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JEFF MINNETI
well as their writing, reading comprehension, critical reading and integrated
reasoning
.
13
Thus, adding substantive knowledge to the LSAT would only
be consistent with other professional school entrance exams and it would
incentivize students to approach law school with a richer understanding of
the background information that is essential to success in the program.
B. Re-Constructing First Year Students’ Program of Study
Discussion of a law student’s first year of study should begin with consid-
eration of two questions: upon completing their first year, what do legal
educators expect students to know, and what do educators want students
to do with what they know? The more precise educators’ answers to these
questions and the more focused their assessments are on the answers to
these questions, the better the quality of the students’ experiences.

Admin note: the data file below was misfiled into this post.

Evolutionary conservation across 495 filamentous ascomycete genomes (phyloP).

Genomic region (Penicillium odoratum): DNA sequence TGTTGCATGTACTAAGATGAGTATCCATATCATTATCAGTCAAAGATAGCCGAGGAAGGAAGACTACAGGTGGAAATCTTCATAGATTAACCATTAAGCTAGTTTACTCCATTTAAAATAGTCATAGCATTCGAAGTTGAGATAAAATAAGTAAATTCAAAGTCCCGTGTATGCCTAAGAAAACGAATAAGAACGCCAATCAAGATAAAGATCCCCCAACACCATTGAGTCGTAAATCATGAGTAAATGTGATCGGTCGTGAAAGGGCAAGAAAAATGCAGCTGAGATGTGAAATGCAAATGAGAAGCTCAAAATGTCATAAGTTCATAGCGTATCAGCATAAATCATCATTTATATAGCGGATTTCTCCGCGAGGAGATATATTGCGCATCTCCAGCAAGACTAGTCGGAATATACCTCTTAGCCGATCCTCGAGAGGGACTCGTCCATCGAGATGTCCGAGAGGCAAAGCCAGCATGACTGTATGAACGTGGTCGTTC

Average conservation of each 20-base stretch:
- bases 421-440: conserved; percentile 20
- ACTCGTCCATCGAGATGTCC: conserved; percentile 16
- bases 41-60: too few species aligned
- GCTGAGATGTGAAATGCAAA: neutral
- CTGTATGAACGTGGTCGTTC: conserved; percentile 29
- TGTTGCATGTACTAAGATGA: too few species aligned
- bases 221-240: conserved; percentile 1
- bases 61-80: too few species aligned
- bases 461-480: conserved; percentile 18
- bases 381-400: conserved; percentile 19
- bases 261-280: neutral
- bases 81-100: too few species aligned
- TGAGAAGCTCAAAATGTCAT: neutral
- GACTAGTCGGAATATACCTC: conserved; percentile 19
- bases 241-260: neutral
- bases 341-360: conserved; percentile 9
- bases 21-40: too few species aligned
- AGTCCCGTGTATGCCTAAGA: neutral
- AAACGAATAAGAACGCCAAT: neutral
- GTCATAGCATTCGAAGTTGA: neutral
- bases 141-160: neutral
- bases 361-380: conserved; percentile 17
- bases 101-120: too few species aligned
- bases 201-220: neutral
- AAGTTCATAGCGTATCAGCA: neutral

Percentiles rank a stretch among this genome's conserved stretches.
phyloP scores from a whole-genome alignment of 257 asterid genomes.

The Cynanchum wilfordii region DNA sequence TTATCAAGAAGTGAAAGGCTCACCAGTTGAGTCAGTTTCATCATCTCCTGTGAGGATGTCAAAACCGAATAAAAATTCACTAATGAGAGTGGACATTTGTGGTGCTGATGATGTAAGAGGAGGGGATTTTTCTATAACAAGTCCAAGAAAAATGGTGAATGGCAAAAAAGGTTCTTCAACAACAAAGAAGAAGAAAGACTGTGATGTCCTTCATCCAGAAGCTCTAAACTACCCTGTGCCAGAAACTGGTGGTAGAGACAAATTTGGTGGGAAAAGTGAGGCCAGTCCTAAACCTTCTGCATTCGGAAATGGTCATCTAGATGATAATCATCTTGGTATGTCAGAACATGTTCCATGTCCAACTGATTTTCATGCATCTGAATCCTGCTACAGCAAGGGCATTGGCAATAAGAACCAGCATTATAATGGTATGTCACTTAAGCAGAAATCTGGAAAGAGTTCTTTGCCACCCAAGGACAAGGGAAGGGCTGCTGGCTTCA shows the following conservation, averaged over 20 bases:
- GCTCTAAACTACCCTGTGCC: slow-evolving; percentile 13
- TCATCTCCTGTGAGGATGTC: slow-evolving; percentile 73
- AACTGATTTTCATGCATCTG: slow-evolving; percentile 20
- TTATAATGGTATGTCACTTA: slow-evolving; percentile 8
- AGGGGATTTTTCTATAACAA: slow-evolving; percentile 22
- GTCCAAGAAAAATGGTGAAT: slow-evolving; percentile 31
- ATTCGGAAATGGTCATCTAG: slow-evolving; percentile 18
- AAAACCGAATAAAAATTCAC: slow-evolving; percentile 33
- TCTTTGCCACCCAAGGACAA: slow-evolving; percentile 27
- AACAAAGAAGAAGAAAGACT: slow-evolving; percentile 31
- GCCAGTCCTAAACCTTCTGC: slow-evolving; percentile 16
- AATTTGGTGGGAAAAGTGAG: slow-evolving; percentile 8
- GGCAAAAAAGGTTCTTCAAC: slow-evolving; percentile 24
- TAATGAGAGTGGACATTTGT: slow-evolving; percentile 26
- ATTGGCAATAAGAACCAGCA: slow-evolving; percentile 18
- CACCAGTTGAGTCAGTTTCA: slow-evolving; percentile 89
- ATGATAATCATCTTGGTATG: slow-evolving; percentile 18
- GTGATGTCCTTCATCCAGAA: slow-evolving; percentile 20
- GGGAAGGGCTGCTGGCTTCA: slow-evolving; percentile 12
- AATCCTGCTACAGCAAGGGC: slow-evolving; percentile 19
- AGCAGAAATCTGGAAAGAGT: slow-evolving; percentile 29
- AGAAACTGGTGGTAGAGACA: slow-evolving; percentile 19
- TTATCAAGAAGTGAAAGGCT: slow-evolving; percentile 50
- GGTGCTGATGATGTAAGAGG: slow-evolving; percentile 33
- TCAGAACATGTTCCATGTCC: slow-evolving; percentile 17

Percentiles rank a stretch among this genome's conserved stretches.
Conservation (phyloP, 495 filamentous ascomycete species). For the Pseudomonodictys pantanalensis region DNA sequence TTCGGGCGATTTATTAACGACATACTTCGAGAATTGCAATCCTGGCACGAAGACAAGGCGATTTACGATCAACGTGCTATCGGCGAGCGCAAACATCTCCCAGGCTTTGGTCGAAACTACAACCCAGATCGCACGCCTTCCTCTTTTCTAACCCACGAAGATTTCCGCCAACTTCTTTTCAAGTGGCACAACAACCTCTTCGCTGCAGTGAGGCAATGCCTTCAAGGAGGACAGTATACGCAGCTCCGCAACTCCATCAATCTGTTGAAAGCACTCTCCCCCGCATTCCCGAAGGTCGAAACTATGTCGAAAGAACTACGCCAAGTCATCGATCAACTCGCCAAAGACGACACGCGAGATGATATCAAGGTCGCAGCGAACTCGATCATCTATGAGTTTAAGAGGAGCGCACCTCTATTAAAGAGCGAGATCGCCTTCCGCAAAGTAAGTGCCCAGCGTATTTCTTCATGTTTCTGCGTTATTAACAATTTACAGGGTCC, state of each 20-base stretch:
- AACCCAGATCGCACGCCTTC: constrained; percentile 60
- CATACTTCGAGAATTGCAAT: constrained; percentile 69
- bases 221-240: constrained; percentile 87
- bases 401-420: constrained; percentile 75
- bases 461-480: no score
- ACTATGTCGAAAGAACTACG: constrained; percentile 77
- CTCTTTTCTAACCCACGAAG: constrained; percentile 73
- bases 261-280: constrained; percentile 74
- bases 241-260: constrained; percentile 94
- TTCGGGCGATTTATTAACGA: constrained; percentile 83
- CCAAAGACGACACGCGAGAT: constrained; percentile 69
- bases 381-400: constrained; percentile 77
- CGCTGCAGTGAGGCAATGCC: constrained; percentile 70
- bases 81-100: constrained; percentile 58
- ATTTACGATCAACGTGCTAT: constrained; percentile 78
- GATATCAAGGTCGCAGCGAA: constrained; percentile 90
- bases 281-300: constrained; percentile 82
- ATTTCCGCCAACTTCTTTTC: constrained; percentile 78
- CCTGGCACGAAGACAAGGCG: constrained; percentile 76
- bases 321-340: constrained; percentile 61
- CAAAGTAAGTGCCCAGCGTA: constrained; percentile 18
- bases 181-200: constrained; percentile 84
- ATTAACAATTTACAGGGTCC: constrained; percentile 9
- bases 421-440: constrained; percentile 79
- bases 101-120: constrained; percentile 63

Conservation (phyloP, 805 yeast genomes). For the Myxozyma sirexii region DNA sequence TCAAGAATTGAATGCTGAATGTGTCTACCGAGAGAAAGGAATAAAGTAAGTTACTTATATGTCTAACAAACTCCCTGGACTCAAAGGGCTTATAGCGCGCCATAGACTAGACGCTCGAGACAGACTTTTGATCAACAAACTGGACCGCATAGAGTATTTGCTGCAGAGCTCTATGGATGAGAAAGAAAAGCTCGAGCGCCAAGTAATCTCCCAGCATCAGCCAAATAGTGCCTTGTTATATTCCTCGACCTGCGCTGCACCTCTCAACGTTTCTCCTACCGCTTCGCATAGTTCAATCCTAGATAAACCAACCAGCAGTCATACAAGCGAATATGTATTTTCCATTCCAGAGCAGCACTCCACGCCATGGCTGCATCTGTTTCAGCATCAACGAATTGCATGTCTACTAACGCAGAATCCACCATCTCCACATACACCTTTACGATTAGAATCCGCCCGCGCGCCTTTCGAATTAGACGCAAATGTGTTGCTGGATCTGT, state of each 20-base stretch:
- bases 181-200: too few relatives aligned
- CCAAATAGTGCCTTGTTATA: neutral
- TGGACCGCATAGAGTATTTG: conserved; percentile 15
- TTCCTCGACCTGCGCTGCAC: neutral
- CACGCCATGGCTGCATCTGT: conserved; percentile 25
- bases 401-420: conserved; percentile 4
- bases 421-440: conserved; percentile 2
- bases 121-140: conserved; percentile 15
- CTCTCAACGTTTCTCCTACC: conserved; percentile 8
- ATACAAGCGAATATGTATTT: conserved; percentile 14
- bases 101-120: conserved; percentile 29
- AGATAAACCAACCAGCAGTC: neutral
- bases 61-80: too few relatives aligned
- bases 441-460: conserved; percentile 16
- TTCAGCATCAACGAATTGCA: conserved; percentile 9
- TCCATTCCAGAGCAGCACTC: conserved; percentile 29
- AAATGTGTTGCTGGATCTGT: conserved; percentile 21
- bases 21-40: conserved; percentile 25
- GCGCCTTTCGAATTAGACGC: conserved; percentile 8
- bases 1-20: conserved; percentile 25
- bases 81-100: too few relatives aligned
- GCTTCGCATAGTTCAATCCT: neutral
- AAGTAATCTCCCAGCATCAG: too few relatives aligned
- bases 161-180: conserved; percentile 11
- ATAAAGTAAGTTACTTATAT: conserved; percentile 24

Outcomes-based education is not new to education generally, but in re-
cent years legal education has paid it more attention
.
14
The idea is that,
rather than thinking of legal education as a system of inputs that produce
a law school graduate, legal educators should consider first their expecta-
tions of the law school graduate and then design an educational experience
that will satisfy those expectations, one academic year at a time
.
15
This ap-
proach requires that educators think in specific terms about:
1. What students should know;
13
.
14 See e.g.
.
15 See Deborah A. Maranville
et al
.,
Lessons for Legal Education from the Engineering
Profession’s Experience with Outcomes-Based Accreditation
,
(2012).
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